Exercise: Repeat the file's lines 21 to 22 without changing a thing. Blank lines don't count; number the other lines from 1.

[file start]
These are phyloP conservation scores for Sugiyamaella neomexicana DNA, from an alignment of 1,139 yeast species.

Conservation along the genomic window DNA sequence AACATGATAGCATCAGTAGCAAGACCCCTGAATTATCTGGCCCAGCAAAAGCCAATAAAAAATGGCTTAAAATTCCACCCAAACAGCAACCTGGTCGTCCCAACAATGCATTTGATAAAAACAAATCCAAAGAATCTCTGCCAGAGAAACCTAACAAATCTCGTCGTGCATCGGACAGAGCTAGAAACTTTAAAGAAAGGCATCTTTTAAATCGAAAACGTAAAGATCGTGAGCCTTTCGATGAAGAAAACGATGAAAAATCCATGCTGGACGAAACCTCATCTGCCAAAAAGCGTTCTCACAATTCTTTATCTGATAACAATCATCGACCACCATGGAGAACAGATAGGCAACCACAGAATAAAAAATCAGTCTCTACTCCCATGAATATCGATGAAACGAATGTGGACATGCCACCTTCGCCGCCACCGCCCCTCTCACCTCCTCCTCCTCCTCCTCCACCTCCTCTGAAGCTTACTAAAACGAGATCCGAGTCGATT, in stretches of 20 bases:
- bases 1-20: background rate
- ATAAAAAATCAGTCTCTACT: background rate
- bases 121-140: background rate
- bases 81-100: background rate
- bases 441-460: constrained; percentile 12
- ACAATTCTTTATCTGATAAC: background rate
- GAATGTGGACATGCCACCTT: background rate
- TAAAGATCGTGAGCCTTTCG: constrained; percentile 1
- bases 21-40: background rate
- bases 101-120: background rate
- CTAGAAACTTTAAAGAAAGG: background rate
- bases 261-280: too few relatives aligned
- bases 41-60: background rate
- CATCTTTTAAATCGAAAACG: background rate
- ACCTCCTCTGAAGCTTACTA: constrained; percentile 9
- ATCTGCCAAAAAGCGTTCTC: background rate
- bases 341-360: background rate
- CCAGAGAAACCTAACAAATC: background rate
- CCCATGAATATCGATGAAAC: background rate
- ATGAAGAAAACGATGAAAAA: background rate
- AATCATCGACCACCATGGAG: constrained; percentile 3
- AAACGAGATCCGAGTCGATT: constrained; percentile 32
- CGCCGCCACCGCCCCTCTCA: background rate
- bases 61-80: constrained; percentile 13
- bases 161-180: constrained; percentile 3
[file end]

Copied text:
- CCCATGAATATCGATGAAAC: background rate
- ATGAAGAAAACGATGAAAAA: background rate